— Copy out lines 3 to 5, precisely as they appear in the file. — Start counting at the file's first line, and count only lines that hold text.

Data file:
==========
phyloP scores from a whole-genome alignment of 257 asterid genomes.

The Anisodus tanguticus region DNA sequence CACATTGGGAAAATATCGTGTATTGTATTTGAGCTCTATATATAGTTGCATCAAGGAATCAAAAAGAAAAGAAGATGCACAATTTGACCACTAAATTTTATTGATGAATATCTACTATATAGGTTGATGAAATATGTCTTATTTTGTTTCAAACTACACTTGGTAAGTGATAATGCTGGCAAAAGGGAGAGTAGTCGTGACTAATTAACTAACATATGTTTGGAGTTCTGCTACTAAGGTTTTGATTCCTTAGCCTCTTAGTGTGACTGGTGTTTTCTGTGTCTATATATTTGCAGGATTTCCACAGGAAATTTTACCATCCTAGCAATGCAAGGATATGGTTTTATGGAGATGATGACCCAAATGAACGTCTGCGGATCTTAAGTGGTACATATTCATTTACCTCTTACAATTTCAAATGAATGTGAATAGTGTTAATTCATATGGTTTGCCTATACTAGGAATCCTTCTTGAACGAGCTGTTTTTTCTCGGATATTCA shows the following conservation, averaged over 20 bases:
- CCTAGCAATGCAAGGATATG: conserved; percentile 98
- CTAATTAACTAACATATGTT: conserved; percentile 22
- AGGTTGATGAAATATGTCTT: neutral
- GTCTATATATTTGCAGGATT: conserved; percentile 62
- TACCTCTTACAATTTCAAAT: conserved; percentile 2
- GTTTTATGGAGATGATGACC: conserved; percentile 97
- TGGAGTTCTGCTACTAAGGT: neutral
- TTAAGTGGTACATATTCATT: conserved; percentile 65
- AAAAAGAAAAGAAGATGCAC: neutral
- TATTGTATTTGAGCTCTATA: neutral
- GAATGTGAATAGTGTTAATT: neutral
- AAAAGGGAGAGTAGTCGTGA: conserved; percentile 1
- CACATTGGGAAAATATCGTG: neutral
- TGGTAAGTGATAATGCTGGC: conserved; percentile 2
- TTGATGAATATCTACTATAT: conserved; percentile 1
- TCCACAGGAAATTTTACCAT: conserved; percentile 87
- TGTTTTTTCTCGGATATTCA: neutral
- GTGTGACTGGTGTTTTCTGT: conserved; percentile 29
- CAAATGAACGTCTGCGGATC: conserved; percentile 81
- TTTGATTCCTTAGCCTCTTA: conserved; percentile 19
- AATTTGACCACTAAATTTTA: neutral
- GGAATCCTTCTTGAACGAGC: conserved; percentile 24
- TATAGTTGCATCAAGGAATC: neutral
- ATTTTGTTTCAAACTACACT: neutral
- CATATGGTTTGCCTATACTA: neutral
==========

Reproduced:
- CCTAGCAATGCAAGGATATG: conserved; percentile 98
- CTAATTAACTAACATATGTT: conserved; percentile 22
- AGGTTGATGAAATATGTCTT: neutral